Who was Sacagawea

"Ocean in sight! Oh, that joy!" This is what William Clark wrote on November 7, 1805 when he saw the Pacific. After all, he, his partner Meriwether Lewis and his expeditionary force, which consisted of 30 men, a woman and a baby, had been on the road for 18 months before they reached their destination. The months were exhausting - and adventurous. Lewis and Clark were the first whites to look for a route from the east of the United States to the west and map it out. The order for this came from the highest authority: President Thomas Jefferson.

Travel Pioneers series

Here we introduce you to memorable globetrotters in loose succession.

In the early 19th century, the United States of America was just an area east of the Mississippi. President Jefferson had just acquired a vast area west of the river from the French in the Louisiana land purchase. But he wanted more. The big goal: The United States should soon reach from the Atlantic to the Pacific. The fact that this is actually the case today and that the "Wild West" did not become a British or Spanish colony was largely due to the Lewis and Clark expedition.

With their geographical discoveries, the claims of the USA on the Indian country were to be strengthened, in which so far only a few trappers had penetrated. So President Jefferson sent his former private secretary, Meriwether Lewis, to explore the mighty Missouri River to its source, find a way over the Rocky Mountains, and then follow the Columbia River to the Pacific.

Because the path was full of - known and possibly even more unknown - dangers, Lewis should not lead the army force alone: ​​If something had happened to him, it would have meant the end of the expedition. So William Clark came along as the second leader - like Lewis, he was from Virginia. The practical Clark not only had military experience, but had already been on the border with the wilderness - he and the thinker Lewis not only complemented each other, they also got along well.

The precautionary measure paid off, because even bad weather could endanger the life of the expedition participants:

"Last night it rained incessantly, so that we could not find peace and quiet and left our soaked sleeping quarters early to continue our route along the river. It continued to rain, the wind was blowing strongly from the northeast, it was cold and the bottom of the steep bank extremely slippery - as if we were walking on ice. (...) I heard a scream behind me: 'Great God, Captain, what should I do?' It was Windsor who had slipped and barely managed to hold on with one arm and one foot, but I saw the danger he was in, and his fear only added to my concern that any moment his strength would wane and he would fall Nevertheless, I gave him the order as calmly as possible to slowly draw his knife and use it to scratch a notch in the steep bank in which his foot could be held. He could crawl out of the danger zone on all fours. " Captain Lewis, June 7, 1805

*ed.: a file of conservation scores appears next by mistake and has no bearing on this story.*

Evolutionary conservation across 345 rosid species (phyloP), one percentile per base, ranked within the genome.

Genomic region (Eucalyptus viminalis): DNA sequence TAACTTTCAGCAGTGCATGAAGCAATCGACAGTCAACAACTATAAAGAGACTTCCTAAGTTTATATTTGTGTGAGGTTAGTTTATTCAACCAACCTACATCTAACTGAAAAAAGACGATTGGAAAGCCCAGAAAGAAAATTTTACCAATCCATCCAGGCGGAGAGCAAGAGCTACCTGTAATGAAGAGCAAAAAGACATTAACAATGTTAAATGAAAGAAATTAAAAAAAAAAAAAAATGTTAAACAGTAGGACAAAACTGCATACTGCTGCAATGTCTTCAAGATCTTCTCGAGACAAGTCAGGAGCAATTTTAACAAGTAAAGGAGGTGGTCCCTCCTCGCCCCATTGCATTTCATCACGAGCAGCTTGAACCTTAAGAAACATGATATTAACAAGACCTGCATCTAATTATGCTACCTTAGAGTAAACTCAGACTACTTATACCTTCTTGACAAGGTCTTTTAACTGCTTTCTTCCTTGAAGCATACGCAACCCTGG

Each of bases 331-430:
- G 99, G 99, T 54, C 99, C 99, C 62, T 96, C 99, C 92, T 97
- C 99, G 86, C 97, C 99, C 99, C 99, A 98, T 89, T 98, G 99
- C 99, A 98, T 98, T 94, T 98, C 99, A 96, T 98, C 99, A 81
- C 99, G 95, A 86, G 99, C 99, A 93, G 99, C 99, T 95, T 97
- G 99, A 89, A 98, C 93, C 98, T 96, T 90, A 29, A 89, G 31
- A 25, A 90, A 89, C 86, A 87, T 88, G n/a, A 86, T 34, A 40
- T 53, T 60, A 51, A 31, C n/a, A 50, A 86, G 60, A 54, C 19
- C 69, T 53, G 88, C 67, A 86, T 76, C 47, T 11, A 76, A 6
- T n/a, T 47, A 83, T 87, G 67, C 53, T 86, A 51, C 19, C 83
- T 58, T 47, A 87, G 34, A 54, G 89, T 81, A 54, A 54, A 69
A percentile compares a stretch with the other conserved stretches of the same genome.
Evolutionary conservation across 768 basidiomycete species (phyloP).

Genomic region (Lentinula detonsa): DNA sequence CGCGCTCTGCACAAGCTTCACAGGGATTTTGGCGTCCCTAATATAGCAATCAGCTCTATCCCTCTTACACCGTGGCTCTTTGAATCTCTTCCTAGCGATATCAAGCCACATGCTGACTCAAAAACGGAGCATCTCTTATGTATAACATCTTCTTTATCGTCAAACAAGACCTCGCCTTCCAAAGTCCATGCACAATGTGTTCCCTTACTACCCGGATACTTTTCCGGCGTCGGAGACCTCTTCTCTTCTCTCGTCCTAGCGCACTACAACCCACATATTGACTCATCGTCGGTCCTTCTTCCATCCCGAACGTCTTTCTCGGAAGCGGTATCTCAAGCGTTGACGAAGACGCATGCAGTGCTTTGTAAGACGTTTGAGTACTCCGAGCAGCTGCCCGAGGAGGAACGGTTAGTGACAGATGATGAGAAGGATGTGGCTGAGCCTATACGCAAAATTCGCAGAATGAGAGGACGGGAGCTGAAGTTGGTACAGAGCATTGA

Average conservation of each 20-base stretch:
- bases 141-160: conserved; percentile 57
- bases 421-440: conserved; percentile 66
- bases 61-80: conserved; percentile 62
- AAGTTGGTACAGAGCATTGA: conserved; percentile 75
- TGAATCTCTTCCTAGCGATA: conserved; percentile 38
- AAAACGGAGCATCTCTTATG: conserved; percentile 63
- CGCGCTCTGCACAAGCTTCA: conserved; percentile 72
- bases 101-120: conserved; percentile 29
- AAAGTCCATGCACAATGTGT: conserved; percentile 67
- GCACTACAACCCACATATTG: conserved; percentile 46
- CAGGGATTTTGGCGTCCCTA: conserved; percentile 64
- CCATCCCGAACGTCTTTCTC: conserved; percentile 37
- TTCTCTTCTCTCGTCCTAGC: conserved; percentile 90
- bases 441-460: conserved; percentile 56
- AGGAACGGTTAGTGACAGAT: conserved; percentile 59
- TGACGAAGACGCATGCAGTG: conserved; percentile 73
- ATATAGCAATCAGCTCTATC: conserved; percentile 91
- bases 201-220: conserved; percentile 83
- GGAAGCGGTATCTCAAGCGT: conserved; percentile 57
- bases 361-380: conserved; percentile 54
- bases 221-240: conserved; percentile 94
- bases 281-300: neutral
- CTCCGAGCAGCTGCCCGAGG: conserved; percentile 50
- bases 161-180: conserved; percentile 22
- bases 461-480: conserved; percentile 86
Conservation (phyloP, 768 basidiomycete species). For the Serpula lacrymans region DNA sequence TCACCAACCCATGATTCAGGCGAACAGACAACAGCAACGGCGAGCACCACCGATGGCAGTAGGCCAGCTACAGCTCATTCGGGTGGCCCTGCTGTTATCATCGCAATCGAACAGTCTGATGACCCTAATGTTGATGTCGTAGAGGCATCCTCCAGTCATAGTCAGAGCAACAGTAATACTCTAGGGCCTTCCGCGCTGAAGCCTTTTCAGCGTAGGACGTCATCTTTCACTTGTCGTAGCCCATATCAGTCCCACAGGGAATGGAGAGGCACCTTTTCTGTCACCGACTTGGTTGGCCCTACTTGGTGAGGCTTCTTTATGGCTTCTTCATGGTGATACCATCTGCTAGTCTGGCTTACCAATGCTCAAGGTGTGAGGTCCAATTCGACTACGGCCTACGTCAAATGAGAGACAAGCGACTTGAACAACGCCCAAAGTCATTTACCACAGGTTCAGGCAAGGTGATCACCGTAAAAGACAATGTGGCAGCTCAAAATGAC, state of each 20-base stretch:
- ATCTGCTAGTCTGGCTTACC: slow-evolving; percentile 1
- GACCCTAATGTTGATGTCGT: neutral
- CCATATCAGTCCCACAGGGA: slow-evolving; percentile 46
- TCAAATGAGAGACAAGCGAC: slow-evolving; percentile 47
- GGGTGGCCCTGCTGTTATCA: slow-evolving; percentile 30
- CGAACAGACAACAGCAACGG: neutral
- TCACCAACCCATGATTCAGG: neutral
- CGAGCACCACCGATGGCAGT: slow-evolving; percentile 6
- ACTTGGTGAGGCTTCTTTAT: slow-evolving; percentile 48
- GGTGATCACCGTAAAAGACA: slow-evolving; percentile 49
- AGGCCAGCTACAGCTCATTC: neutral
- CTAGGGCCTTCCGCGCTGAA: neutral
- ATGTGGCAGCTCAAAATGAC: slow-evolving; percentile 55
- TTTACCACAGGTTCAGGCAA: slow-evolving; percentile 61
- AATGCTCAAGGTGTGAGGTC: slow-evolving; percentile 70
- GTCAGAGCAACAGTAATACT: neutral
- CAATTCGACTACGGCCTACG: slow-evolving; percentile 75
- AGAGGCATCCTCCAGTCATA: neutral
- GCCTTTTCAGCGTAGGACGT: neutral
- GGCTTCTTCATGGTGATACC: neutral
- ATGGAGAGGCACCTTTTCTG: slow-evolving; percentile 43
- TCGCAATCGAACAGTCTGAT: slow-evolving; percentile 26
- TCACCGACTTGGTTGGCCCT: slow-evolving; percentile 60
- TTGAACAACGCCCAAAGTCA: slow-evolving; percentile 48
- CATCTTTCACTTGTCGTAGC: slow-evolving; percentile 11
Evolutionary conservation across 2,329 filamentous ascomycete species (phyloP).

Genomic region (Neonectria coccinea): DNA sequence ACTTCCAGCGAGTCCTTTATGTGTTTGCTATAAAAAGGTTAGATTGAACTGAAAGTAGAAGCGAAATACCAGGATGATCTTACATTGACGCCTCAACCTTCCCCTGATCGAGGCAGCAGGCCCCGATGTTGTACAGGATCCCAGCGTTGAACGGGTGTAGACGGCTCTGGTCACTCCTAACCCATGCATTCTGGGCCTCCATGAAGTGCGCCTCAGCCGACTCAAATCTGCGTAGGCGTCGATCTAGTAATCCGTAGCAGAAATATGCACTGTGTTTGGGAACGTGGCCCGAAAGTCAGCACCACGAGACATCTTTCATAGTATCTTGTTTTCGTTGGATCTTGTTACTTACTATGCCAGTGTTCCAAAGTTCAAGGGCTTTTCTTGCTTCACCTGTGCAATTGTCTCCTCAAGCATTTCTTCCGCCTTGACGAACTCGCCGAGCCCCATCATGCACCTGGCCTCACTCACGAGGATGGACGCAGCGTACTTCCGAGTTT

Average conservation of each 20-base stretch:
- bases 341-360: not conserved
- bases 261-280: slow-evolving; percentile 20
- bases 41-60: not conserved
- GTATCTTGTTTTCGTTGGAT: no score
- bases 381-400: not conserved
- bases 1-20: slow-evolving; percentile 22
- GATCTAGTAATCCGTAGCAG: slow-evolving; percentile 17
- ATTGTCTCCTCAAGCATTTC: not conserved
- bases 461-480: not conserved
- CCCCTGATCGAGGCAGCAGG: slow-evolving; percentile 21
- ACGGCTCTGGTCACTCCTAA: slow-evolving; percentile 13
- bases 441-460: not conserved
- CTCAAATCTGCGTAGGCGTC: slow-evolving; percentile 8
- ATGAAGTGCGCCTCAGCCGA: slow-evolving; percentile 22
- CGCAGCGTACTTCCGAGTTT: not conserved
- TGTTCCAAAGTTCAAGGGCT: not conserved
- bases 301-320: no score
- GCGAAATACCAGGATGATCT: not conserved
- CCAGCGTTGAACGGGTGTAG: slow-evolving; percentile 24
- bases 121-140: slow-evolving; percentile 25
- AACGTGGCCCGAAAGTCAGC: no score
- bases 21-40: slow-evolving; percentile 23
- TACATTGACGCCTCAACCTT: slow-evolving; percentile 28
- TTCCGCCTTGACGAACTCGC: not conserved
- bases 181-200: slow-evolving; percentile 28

The "Lewis and Clark Expedition" was accompanied by men who were especially good at hunting, a man who knew the sign language of the Indians, as well as a trapper and his young Indian wife Sacajawea.

She was 16 years old and had given birth to her first baby just eight weeks earlier, which she took on a dangerous journey. The young Shoshone woman, kidnapped as a child by a hostile Indian tribe and sold to the trapper, turned out to be a stroke of luck for the expedition. Not only because she was brave and prudent, far more so than her husband, who was sometimes paralyzed with fear. At the latest when he had beaten his wife, he lost every remainder of the already low esteem of Lewis and Clark, while Sacajawea steadily rose in their favor: She not only knew about edible roots and medicinal herbs, but also saved the explorers a few battles.

Because as soon as the troops encountered Indians, they feared an attack - until they saw Sacajawea. Because women never went on the warpath, these strange whites had to have peaceful intentions. Clark and Lewis smoked many peace pipes during this time, gave the tribes small presents and provided medical care to the sick. This is how they gained the trust of the locals; also with the promise to ensure peace among the warring tribes.

"We met many Chinooks, among them the two chiefs Comcommoly and Chillarlawil. We give them coins and a flag. One of the Indians had a robe made of river otter, the fur of which was more beautiful than anyone I had seen before. Both of us, Captain Lewis and I tried to swap the robe for a number of items. After long negotiations we got it in exchange for the belt of blue pearls that our translator Charbonneau's squaw wore around his waist. " Captain Clark, November 20, 1805

Although the Indians were mostly friendly to the explorers, the journey remained strenuous and dangerous: the men suffered from illnesses and constantly wet clothes. The biggest plague, however, were mosquitoes, which bugged incessantly. The big canoes, with which the troop covered a large part of the way, threatened to capsize again and again.

The hunters were attacked by rattlesnakes and buffalo. One day Lewis shot a grizzly bear but did not kill it. While fleeing from the injured animal, Lewis finally managed to reload his rifle and kill the animal after a hundred meters.

And then there was the Rocky Mountains.

The researchers already knew from reports from trappers that these mountains would get in their way out there. What they didn't know: How big and almost insurmountable the Rockies really are.